Palo Alto Weekly Online Edition
Uploaded: Tuesday, Aug. 27, 2002, 3 p.m.

Bay Area and New York are Olympic finalists
Houston and Washington, D.C., eliminated today from running for USA bid city for 2012 Summer Olympics

by Keith Peters

BASOC logoThe Dow Jones and NASDAQ may still be wildly fluctuating, but the Bay Area's stock to host the 2012 Summer Olympics shot way up today.

That came following the news that the Bay Area and New York beat out Washington, D.C., and Houston as the final two contenders to be the U.S. 2012 Olympic Bid Candidate city.

The announcement was made in Chicago by Charles H. Moore, chairman of the 10-person USOC task force responsible for choosing the city to represent the United States against foreign bid contenders for the 2012 Summer Games. The final decision to which U.S. city will compete against the world will be made Nov. 3, with the site of the 2012 Games being announced in 2005.

The next step in the bid process will include tours of the Bay Area and New York by the U.S. Olympic Committee, which will receive further documentation from both candidates before the USOC's final decision is made.

Members of the Bay Area Sports Organizing Committee, chaired by president Anne Cribbs of Palo Alto, gathered at San Francisco's Fort Mason Center today to hear and see the televised announcement from Chicago. About 100 people erupted in applause, shouts and high fives once the good news arrived.

While New York's plan is the most expensive at a proposed $3.2 billion and that numerous venues would have to be built, the Bay Area's $2.2 billion bid is more attractive with 78 percent of the athletic venues needed already in place and 92 percent of the venues within a 32-mile radius.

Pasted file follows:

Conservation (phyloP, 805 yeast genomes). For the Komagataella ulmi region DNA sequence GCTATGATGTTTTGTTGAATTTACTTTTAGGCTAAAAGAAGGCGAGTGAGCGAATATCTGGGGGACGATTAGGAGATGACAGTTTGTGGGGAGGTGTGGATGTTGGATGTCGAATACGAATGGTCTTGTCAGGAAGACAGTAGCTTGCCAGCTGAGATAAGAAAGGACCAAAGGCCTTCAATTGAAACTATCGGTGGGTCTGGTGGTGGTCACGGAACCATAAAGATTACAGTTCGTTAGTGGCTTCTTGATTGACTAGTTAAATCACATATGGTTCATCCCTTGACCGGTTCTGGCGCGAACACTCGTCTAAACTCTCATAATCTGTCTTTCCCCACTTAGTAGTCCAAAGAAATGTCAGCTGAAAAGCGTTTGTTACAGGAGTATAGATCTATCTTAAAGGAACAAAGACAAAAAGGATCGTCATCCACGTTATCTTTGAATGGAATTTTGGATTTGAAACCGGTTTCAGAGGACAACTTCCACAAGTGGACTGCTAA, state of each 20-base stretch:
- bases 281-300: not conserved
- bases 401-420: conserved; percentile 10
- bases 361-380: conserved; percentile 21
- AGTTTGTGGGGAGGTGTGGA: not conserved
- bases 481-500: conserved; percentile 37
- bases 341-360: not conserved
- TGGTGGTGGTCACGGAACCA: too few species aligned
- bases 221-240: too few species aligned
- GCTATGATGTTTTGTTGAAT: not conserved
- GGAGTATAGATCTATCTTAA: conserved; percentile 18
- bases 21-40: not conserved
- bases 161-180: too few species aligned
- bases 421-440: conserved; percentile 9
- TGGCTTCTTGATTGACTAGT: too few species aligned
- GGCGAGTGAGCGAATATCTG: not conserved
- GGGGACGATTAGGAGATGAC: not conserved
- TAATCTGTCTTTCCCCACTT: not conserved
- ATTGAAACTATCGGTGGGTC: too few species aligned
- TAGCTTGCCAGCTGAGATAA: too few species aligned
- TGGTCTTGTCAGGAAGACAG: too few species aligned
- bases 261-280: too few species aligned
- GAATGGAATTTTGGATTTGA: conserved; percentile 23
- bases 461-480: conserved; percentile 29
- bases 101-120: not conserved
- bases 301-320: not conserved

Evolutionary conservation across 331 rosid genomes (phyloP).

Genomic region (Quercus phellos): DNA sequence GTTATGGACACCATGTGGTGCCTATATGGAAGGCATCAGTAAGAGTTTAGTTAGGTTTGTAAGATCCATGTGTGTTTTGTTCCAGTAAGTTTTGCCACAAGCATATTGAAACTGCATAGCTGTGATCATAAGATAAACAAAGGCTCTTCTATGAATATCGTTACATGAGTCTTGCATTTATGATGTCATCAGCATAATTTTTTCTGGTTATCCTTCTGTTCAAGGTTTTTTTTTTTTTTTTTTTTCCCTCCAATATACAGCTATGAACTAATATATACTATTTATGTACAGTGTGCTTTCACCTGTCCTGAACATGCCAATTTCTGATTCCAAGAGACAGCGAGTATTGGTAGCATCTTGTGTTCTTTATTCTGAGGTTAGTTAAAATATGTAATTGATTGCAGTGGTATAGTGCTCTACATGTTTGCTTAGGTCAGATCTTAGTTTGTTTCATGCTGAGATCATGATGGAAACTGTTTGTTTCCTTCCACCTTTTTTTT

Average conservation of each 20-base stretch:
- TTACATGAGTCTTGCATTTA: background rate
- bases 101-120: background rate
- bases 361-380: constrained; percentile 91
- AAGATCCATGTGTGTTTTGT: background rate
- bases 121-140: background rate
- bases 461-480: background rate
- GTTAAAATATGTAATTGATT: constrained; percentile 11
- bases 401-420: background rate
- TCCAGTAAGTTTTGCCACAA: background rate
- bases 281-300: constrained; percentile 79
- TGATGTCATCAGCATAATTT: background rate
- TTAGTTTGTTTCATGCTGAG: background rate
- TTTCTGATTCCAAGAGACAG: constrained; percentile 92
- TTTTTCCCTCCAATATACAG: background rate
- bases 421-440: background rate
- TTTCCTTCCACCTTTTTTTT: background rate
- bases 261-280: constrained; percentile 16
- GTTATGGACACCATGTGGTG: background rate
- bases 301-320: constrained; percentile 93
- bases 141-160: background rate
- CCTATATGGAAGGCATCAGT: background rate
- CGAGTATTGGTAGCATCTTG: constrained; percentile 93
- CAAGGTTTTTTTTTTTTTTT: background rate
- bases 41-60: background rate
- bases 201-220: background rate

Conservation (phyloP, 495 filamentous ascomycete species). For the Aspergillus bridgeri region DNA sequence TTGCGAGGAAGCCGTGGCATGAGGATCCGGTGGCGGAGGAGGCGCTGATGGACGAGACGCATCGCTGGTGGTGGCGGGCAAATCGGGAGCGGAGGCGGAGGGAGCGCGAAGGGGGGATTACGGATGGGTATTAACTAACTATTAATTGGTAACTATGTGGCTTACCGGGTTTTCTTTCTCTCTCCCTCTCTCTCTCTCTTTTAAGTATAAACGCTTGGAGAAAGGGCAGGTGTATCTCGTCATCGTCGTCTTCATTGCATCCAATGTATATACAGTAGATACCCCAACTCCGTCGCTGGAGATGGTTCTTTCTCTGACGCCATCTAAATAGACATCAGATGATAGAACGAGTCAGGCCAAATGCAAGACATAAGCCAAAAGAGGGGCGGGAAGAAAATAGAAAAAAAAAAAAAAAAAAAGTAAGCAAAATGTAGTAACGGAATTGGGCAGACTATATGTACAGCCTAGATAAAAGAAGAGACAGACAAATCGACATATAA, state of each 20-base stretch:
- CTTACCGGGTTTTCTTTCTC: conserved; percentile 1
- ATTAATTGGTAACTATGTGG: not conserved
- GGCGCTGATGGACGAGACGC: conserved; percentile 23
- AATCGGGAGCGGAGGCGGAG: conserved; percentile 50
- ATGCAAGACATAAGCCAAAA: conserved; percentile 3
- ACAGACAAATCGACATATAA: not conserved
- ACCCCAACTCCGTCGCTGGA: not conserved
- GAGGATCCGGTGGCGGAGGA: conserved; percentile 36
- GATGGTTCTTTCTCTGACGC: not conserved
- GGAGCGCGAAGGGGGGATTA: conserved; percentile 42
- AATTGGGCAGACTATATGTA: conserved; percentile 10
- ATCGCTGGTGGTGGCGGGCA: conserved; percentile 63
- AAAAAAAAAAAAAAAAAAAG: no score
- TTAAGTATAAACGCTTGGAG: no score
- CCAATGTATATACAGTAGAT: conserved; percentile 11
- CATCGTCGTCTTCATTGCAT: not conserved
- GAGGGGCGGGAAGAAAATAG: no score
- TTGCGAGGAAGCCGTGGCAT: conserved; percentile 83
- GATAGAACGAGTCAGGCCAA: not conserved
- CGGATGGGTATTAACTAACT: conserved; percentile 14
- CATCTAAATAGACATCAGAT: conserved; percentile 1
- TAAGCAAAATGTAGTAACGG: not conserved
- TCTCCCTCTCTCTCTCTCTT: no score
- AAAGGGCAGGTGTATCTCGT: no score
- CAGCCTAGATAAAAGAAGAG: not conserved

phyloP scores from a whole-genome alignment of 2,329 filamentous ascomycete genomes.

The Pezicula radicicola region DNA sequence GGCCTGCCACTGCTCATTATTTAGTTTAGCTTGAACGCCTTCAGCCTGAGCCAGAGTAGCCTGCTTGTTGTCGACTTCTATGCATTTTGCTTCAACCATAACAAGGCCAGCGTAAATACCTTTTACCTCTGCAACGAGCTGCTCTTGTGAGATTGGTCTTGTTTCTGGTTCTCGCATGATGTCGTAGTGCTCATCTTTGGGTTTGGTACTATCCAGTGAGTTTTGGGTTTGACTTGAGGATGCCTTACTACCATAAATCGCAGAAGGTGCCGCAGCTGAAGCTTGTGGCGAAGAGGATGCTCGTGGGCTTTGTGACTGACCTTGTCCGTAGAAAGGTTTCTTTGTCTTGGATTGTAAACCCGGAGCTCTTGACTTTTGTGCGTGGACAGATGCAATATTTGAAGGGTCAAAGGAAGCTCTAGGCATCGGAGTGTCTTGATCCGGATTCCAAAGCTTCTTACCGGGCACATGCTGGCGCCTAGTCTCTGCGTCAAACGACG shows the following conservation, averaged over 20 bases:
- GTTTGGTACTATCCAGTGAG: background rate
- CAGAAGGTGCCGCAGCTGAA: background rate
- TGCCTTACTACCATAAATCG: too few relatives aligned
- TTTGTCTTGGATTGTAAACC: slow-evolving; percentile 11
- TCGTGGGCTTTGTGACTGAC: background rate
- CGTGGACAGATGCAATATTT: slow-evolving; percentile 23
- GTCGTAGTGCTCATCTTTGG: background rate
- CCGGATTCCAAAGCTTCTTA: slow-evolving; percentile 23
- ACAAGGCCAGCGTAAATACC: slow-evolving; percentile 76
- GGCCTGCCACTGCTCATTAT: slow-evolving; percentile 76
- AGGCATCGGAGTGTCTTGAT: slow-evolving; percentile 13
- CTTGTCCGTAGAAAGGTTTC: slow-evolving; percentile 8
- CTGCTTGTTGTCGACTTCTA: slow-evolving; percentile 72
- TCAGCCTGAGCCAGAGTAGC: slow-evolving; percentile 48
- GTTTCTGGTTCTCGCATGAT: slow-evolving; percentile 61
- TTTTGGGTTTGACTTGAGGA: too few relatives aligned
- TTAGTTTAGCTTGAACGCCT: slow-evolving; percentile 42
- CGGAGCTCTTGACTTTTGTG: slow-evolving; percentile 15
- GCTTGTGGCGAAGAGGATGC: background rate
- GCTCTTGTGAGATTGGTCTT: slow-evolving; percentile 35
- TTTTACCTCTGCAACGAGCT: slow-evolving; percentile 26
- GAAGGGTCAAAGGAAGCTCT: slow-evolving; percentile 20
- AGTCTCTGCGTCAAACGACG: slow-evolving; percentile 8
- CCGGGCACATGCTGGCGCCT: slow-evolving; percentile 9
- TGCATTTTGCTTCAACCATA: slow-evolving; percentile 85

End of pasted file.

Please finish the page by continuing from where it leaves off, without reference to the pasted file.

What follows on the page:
Said Cribbs before today's announcement: "California is the future."

While Washington, D.C. originally was considered a frontrunner along with the Bay Area, Moore pointed to two areas that likely proved decisive in the decision-making process --- the international appeal and how to market it plus the financial stability of the bid.

The Bay Area certainly received high marks as a metropolis with an international flavor. It also proved this year that it could stage international events like the Modern Pentathlon World Championships at Stanford and the recent USA-China men's exhibition basketball game in Oakland.

The Bay Area's bid also was the only one with a private plan, with the second-lowest capital expenditures ($211 million) and highest projected surplus ($400 million) among the four USA cities. The bid also covers two forms of guarantees to cover any financial shortfalls: $250 million in private funding through insurance and an additional $250 millions through a state-government generated trust fund.


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